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Friday After Twenty-Second Sunday After Trinity Hebrews 10:26-39

November 17, 2017
By Bo Giertz

FRIDAY AFTER TWENTY—SECOND SUNDAY AFTER TRINITY

For if we go on sinning deliberately after receiving the knowledge of the truth, there no longer remains a sacrifice for sins.

Hebrews 10:26

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This is an essential and serious truth. You have to understand it correctly. It isn't a question of being "overtaken in a trespass" (Galatians 6:1) or "opposing him to his face,” something that happened to Peter himself (Galatians 2:11). There's forgiveness for things like that. "If someone sins, we have someone who intercedes for us before the Father, Jesus Christ." In this case it's a question of a very particular sin. It's described earlier in Hebrews (6:4 and following) in this way: that one apostatizes and once again crucifies God’s Son on his own account and holds Him in contempt. This hap­pens despite the fact that he has received the light and tasted the heavenly gift and received the Holy Spirit and learned to recognize the powers of times to come. In other words: he has been at the very heart of the most holy. He has received a piece of Christ, he knows from experience who Christ is and he has tasted all the good things Christ has to give. Nevertheless he falls away once again and goes over to his enemies, blas­phemes His name, and scoffs at His gifts. It was just like what the Pharisees almost did, when they saw Jesus' good deeds with their own eyes, but said that it was Satan's work. Then Jesus warned them about the sin against the Holy Spirit, the sin that cannot be forgiven. That sin consists of trampling on forgiveness with your feet, blaspheming it, and forever throwing it away.

The ancient Christian Church saw examples of that. People fell away, became fierce adversaries, and murdered Christians. Not because they didn't know what Christianity was. Not because of any misunderstandings. Not because of disappointments caused by bad Christians. Instead, it was just because they knew what true fellowship with Christ really means. They had rejected Christ Himself, His love, His for­giveness, life with Him, and deliberately chose something else, something opposite, something that was a denial of Jesus and His love. One has to call attention to this terrible fact: It’s impossible to get them back. As the writer of Hebrews quotes in 10:38, "'My righteous one shall live by faith, and if he shrinks back. My soul has no pleasure in him.'" They are beyond recall.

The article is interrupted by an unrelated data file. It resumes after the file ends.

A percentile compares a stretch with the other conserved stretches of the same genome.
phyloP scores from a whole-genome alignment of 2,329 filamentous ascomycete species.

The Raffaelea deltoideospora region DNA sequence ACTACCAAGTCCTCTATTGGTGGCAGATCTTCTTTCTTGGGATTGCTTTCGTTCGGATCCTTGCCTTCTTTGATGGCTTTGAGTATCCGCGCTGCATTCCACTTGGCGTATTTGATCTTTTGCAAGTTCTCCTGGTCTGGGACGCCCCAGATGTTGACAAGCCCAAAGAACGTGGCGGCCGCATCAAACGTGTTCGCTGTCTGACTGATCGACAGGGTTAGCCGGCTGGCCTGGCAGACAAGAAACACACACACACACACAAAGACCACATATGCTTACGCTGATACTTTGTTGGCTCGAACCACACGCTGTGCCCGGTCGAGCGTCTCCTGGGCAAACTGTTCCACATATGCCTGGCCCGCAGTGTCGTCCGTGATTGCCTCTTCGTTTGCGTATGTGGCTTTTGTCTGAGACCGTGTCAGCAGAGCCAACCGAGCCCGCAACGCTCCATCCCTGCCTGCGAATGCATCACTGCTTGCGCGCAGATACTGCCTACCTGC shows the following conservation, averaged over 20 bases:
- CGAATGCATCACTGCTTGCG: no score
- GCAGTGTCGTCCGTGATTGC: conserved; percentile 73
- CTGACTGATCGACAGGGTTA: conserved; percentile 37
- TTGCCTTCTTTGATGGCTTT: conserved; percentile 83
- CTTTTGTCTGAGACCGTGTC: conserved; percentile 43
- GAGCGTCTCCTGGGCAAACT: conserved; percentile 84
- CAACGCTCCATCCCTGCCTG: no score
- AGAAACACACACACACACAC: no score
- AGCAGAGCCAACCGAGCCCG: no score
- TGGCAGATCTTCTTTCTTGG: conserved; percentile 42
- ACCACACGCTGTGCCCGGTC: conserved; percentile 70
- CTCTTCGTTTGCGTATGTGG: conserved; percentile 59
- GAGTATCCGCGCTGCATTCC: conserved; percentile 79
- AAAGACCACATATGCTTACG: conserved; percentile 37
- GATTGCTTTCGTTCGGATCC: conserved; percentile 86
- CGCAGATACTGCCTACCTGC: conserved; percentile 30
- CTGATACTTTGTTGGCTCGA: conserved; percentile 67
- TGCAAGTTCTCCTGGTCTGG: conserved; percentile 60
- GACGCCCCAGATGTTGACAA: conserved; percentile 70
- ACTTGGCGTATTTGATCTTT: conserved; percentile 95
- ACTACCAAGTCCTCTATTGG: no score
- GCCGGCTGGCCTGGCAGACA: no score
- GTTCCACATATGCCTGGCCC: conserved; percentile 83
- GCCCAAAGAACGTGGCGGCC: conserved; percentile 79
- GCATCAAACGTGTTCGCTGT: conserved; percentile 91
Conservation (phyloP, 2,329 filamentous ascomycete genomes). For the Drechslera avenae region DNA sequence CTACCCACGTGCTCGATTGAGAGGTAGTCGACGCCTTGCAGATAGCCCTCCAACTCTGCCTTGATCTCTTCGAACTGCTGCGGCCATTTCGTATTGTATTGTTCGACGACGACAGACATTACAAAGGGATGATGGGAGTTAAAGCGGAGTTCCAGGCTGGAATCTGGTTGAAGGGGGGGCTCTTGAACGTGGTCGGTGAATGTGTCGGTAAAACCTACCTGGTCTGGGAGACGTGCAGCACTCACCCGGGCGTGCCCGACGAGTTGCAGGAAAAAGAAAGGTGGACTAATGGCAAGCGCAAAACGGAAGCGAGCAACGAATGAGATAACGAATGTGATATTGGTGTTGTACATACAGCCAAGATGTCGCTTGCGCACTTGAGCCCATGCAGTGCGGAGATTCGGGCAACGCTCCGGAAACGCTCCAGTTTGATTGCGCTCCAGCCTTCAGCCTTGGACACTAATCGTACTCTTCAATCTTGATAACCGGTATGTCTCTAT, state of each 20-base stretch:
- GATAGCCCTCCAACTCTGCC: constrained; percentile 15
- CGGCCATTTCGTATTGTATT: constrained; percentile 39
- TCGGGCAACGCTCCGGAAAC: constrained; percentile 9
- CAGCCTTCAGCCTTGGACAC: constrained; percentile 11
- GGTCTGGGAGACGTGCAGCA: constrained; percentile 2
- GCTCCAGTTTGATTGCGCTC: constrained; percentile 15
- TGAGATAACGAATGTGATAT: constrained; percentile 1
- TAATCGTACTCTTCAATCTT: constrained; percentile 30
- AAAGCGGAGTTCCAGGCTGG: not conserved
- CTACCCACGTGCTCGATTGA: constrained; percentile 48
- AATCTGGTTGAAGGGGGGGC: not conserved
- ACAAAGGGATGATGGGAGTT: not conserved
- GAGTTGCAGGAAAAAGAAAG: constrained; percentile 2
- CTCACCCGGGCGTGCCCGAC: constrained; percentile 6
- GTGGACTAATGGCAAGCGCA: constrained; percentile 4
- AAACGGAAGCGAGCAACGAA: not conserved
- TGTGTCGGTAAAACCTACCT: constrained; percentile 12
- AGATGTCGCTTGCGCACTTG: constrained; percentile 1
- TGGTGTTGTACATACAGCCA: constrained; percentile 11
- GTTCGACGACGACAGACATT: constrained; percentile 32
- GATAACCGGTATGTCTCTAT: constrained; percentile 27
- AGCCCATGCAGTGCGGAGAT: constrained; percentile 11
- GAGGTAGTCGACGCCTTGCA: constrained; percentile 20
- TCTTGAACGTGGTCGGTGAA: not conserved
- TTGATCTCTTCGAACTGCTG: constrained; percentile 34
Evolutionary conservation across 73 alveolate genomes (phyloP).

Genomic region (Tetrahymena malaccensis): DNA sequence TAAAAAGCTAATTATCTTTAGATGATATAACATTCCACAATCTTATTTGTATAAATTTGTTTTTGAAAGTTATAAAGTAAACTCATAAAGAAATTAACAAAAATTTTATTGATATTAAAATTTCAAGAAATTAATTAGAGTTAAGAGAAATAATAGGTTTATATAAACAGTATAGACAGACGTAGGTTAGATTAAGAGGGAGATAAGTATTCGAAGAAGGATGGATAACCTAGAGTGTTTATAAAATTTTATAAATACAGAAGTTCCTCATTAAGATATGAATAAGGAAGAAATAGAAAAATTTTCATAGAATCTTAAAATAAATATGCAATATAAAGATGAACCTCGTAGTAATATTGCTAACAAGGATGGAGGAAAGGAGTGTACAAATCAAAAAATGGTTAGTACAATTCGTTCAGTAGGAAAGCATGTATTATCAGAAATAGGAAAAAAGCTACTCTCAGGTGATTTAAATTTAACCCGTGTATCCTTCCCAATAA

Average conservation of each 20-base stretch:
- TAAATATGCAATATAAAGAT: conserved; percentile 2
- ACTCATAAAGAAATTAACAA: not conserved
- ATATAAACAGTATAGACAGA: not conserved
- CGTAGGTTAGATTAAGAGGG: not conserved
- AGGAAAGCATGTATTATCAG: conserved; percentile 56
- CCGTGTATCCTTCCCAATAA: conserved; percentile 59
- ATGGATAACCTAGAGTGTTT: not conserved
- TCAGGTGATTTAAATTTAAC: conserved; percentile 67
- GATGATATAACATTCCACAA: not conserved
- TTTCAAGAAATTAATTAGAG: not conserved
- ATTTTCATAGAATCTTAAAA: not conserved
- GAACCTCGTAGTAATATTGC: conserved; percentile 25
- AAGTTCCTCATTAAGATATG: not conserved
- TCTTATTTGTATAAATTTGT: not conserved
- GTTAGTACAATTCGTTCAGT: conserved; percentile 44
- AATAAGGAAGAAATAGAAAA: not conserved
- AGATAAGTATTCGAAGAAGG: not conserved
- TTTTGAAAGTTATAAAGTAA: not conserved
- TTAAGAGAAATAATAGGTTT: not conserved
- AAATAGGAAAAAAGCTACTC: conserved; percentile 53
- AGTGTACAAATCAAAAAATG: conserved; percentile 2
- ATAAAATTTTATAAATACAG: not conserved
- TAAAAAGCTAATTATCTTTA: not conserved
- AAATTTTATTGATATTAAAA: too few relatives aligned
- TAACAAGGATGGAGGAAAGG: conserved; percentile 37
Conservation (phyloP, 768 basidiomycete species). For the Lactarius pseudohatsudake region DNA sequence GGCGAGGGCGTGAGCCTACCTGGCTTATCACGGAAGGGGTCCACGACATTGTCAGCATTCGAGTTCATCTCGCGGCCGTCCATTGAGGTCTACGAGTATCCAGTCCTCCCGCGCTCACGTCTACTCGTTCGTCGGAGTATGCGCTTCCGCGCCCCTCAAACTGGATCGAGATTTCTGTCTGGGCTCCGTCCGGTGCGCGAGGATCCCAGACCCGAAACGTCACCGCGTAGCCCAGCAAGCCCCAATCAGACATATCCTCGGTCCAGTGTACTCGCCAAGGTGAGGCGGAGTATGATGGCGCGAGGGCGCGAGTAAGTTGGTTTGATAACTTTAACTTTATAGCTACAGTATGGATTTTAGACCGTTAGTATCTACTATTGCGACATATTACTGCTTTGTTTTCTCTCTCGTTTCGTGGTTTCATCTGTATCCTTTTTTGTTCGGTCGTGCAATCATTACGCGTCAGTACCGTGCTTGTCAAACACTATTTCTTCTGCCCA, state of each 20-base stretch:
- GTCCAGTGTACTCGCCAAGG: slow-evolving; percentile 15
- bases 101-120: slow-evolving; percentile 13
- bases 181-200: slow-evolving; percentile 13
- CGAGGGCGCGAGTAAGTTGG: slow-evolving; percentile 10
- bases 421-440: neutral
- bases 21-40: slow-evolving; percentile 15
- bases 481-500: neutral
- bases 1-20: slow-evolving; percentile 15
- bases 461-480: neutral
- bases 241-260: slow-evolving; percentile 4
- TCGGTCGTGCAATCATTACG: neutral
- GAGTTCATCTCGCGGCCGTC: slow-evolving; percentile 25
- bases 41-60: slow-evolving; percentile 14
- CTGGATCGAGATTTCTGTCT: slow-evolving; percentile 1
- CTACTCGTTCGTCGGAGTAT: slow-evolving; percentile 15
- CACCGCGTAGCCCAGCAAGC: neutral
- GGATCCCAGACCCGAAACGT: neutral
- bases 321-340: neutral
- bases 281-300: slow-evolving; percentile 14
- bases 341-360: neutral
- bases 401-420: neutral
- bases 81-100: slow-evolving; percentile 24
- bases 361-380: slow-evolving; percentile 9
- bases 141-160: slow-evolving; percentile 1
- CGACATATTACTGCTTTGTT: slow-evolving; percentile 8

When the text speaks of sinning "deliberately," we have to remember that all sins, when we see them ourselves and acknowledge them, appear to have been committed deliberately. There was always a voice inside of us that said yes and desired whatever happened. In that sense, all sins are intentional, even if they partially are caused by ignorance and hastiness. When it comes to receiving forgiveness, there's no difference between intentional and unintentional sins. "If we confess our sins, He is faithful and just to forgive our sins" (1 John 1:9); they may have been intentional or uninten­tional.

We Pray:

Will the Lord spurn forever and never again be favor­able? Has God forgotten to be gracious? Has He in anger shut up His compassion? Your way, O God, is holy. What god is great like our God? You are the God who works wonders. In the day of my trouble I seek the Lord; in the night my hand is stretched out without wearying. Heal me, O Lord, and I will be healed; save me and I will be saved; for You are my praise. Amen. (From Psalm 77 mid Jeremiah 17.)